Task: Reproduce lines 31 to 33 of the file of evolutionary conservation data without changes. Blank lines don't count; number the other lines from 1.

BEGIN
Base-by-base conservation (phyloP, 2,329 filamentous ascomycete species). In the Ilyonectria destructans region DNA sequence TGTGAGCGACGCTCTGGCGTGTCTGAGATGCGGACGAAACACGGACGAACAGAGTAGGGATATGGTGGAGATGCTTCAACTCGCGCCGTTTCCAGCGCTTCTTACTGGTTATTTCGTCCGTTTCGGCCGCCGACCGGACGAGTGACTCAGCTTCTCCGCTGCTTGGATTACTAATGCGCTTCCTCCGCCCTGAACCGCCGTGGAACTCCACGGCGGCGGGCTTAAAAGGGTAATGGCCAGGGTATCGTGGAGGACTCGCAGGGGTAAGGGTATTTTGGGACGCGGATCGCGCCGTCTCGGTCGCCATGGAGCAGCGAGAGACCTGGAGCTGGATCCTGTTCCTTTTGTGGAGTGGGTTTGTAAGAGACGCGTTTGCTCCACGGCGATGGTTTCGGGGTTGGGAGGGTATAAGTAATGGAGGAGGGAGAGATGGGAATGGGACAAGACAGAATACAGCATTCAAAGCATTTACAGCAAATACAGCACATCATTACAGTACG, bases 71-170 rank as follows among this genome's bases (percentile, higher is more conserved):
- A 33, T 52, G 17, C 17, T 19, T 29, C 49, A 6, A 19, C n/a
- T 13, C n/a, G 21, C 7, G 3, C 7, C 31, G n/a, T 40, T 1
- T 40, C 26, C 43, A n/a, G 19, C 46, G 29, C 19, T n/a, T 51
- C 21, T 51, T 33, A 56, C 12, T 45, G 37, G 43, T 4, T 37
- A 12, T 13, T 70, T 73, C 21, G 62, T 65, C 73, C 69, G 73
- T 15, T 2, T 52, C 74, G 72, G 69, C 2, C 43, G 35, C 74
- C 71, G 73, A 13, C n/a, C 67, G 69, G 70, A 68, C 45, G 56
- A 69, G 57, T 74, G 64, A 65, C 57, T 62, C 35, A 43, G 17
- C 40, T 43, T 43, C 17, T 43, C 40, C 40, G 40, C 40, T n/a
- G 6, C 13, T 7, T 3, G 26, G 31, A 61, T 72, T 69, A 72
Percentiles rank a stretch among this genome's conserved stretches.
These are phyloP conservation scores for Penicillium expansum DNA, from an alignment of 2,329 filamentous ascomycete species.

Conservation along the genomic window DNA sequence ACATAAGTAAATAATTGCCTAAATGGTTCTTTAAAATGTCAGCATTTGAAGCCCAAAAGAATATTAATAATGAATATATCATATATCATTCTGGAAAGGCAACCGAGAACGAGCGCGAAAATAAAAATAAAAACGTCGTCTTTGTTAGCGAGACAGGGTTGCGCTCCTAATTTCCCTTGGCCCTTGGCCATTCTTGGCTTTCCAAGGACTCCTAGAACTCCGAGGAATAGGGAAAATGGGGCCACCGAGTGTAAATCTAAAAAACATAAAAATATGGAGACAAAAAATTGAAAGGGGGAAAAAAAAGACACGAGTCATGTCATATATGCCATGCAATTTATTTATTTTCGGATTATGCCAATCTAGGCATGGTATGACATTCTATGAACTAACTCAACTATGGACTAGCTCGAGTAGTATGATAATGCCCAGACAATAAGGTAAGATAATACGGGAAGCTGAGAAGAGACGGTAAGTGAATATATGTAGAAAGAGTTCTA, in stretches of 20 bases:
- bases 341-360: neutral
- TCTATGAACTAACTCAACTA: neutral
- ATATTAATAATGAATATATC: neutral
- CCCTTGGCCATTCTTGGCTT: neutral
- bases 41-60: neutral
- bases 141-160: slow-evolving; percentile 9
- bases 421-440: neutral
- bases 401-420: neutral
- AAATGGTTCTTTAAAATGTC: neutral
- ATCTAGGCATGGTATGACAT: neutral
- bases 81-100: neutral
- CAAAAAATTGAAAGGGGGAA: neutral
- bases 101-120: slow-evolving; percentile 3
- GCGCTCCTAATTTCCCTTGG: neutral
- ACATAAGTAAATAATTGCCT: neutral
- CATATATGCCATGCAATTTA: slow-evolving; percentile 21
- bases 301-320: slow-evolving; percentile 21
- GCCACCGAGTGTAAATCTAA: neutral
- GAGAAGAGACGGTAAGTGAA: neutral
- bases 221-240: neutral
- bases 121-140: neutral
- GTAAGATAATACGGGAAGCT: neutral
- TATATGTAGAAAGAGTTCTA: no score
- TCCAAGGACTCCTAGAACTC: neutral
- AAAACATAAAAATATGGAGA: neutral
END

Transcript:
- bases 301-320: slow-evolving; percentile 21
- GCCACCGAGTGTAAATCTAA: neutral
- GAGAAGAGACGGTAAGTGAA: neutral